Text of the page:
Chrysler will make a surprising appearance at CES 2020 to introduce a concept called Airflow Vision. It signals the direction the American brand — which has been quiet in recent years — will take during the 2020s by channeling its heritage.
The Airflow Vision takes the form of a crossover-like model with a futuristic exterior design that breaks all ties with the two current members of the Chrysler range. The passengers access the four-seater cabin via an extra-wide opening, and they travel on lounge-like seats. The Detroit-based firm explained it asked its stylists to balance technology and serenity.
Four screens face the front passengers — the first replaces the instrument cluster behind the steering wheel, the second dominates the middle part of the dashboard while displaying the infotainment system, the third is a little bit further down to show additional information about the car and its surrounding, and the fourth provides the front passenger with entertainment. That’s a tremendous amount of information to take in, but Chrysler explained it’s far easier to use than it sounds because the menus are logically structured, and they’re customizable, like on a smartphone or a tablet.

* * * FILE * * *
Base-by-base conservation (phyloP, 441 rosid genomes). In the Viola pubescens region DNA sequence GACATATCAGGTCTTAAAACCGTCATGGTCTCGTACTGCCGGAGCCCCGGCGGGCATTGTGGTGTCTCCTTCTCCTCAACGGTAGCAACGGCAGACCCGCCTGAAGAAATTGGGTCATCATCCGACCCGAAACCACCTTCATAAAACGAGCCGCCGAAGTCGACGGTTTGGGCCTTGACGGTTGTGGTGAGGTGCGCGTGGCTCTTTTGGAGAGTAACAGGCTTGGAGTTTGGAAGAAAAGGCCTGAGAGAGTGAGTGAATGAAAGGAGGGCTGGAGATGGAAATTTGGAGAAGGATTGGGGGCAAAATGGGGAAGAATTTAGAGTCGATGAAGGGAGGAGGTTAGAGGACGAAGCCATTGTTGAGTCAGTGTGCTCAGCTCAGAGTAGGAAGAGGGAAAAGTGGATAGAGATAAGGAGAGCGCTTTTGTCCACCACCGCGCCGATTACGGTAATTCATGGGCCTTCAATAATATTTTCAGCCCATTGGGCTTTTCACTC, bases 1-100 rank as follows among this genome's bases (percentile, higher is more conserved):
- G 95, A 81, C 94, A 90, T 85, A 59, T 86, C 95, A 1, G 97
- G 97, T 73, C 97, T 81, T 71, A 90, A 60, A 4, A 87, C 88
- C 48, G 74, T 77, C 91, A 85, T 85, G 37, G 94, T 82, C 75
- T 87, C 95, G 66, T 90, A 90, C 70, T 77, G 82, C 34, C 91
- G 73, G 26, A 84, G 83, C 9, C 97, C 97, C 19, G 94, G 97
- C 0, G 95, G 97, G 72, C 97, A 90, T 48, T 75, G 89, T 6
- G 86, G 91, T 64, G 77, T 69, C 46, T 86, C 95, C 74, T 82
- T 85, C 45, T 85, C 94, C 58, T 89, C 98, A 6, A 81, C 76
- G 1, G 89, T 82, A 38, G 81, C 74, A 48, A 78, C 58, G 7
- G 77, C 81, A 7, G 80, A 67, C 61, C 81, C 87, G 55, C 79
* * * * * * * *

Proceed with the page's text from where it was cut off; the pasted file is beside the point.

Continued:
The rear passengers each have a screen, too. The driver can share information with the people in the back seats by swiping one of the dashboard-mounted screens. Ambient lighting, spacious for people and gear, and leather upholstery make the Airflow Vision a comfortable place to travel in. It’s about the same size as a Chrysler Pacifica minivan, which seats up to eight people, so putting four seats in such a large footprint gives everyone plenty of room to stretch out.
Chrysler presented the Airflow Vision as a sculptural design concept, which is a vague term that strongly hints the car is non-functional, but we’re pretty sure it’s electric. Zooming in on one of the interior photos shows a diagram of the drivetrain which seemingly consists of a large battery pack mounted under the passenger compartment, and an electric motor over each axle.
The CES-bound concept is very likely electric (or, at least, electrified), full of screens, and highly connected, so what role does heritage play? It’s in the name: Chrysler sold a model named Airflow between 1934 and 1937, and it stood out from every other car on American roads at the time with a surprisingly aerodynamic, forward-thinking design characterized by a rakish silhouette. Motorists weren’t drawn to its aerodynamic lines, they considered the sedan too wild, and a stunningly diverse selection of problems largely linked to the manufacturing process sank the car’s reputation early on.
While there’s little indication that Chrysler will bring the Airflow Vision concept to production, we expect many of the technologies packed in it will reach production as the firm overhauls and expands its range during the 2020s.
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